Rather than elicit a #whatevs reaction, we’re hoping that it stimulated curiosity about potential next steps for Netflix to ponder as they work on distribution plans for this awesome, labor-of-love, animated feature film directed by Mark Osborne.
So here we go. You have two versions of the slides she put together: a short (2:43 TRT) YouTube video of the slides and then a Slideshare version, which lets you “slow your roll” and really think about what’s being said.
Thanks for viewing Annie’s Netflix ponderables. We’re curious to hear your thoughts, so please comment early and often. Also, we’d greatly appreciate you sharing this post with anyone you think may be interested in reading and discussing it.
May the Jedemi Force be with you!
Slide 9 mentions “the tradition of” General Electric Theater and The Walt Disney Company Presents.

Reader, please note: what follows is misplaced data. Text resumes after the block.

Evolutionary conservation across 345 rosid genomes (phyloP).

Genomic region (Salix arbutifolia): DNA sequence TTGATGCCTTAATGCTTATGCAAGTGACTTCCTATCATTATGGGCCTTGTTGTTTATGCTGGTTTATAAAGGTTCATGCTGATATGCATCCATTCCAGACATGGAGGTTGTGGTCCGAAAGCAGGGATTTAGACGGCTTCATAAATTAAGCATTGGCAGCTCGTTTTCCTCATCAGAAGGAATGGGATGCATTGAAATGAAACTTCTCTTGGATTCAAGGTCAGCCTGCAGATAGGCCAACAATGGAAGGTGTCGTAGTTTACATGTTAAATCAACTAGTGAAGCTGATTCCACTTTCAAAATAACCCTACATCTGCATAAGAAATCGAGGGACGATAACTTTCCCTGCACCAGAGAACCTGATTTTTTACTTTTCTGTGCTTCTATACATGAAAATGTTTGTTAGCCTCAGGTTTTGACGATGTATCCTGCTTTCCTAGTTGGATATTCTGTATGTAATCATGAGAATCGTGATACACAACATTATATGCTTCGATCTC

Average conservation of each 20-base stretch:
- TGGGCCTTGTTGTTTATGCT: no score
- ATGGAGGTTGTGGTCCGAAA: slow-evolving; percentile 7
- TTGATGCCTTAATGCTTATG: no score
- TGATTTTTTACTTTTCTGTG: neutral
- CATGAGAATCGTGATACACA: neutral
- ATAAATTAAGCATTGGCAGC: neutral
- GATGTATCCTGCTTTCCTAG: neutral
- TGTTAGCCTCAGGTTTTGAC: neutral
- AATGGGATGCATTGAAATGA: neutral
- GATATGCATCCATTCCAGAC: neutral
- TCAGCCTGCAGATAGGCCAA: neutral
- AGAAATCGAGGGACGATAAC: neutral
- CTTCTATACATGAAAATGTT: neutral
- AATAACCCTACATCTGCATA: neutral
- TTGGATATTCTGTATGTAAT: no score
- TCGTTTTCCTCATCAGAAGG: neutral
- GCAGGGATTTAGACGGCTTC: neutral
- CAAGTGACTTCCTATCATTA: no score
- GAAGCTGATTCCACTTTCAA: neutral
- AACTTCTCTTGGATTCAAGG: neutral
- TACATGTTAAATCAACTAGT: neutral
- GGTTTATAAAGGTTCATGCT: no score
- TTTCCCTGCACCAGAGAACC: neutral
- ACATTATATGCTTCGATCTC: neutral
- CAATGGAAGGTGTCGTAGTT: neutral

General Electric Theater was an American anthology series hosted by Ronald Reagan that was broadcast on CBS radio and television. The series was sponsored by General Electric’s Department of Public Relations.
AdAge has an interesting piece on GE and how they were one of the first companies to recognize the potential of TV as an ad medium.
Many may remember “The Wonderful World of Disney” — an anthology television series produced by Walt Disney Productions (later The Walt Disney Company). This link will is a comprehensive overview of the must-see show that dominated Sunday evenings for many, many years.
Slide 10 mentions showing the movie in a performing arts center — defined as a multi-use performance space that is intended for use by various types of the performing arts, including dance, music and theatre.
For example, Annie saw The Little Prince movie from the balcony of the Hammer Theatre Center (formerly known as the San Jose Repertory Theatre) during San Jose’s Cinequest film festival.
She says it is the perfect venue.
You can find examples of The Little Prince fan art here.